Although one in four of us will experience a work-related mental health issue in our life time, there is still a stigma associated with poor mental health.
Many people will dismiss conditions such as anxiety, depression or stress as mere excuses for poor work performance, but the reality is that these issues can be crippling to individual productivity and the standard of work could suffer as a result.
We find out how corporations can create a culture of acceptance regarding cases of poor mental health, and how this in turn will help employees to be more productive.
How prevalent are mental health issues in the workplace?
Although maintaining optimal mental health should be the primary focus of businesses that wish to have an empowered and productive workforce, the state of mental health among employees in the UK has deteriorated, according to a recent survey by People Management of HR professionals.
As it stands, the most common manifestations of ill mental health is stress reported in 88 percent of organisations, followed by depression (85 percent) and anxiety (83 percent).
Workforce Survey researchers found that there were a total of 440,000 cases of work-related stress, anxiety or depression between 2014 and 2015, a prevalence rate of 1380 per 100,000 workers.
Their latest estimates show that stress accounted for 35 percent of all work related ill health cases, and 43 percent of all working days lost due to ill health between 2014 and 2015. Stress is more common in public service industries such as health and social care and public administration, according to statistics.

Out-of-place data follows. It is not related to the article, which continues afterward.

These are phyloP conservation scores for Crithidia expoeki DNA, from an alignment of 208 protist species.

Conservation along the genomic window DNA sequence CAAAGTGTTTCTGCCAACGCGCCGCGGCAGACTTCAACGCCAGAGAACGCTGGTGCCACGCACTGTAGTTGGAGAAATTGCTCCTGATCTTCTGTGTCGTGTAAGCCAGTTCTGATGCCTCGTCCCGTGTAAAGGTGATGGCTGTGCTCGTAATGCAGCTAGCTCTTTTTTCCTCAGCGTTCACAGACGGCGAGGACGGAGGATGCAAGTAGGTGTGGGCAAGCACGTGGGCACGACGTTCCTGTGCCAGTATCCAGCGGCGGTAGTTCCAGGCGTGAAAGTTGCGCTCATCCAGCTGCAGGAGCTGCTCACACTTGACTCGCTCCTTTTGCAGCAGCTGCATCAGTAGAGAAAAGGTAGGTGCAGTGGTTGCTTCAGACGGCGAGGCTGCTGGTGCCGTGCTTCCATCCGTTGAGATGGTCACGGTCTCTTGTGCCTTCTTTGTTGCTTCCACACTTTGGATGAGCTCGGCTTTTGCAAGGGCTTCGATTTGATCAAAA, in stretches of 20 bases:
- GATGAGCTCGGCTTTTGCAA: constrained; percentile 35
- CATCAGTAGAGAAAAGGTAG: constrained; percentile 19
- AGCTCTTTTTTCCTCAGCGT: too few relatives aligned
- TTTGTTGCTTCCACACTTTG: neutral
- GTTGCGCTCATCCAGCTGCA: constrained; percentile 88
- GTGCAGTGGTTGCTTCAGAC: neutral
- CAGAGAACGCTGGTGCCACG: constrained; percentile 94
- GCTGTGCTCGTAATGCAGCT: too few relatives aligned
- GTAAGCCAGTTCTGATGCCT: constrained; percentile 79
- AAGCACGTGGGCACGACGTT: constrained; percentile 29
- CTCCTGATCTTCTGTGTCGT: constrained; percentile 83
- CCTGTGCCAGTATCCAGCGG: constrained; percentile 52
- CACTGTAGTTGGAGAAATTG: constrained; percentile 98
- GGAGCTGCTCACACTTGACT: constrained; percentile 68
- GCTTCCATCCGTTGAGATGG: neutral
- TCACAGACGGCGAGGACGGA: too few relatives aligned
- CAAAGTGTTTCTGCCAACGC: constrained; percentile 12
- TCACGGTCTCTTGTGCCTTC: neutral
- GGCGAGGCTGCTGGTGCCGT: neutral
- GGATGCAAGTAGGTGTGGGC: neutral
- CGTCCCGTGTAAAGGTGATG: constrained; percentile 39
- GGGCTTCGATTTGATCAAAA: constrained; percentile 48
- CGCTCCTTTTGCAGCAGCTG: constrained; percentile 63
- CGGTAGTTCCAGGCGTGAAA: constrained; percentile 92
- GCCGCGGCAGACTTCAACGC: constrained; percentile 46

While these statistics may indicate an increased willingness in employees to open up about their mental health, many companies still fail to adequately deal with the issues. This neglect often results in a ripple effect that could end up costing the business dearly.
Deteriorating mental health brings down productivity and motivation along with it, meaning that employees will not deliver an optimal standard of work, thus making your business suffer.
What are the warning signs to look out for?
Symptoms of mental unrest at the workplace may manifest themselves in a variety of ways. An article by the Equality and Diversity unit of Oxford University, provides a comprehensive list of symptoms to take into consideration:
- Physical symptoms: Fatigue, headaches, indigestion, changes in sleep patterns
- Psychological symptoms: Anxiety, tearfulness, low mood, indecisiveness, loss of humour, illogical thought processes
- Behavioural symptoms: Increased smoking and drinking, withdrawal, irritability, restlessness, uncharacteristic errors, and uncharacteristic problems with colleagues,
- Changed attendance patterns: Lateness, working long hours, taking leave at short notice.
Line managers who spot these symptoms in employees should be quick to address and deal with them before they escalate and potentially become more damaging to the overall productivity of the individual, and the team.
The specific causes of mental unrest in the workplace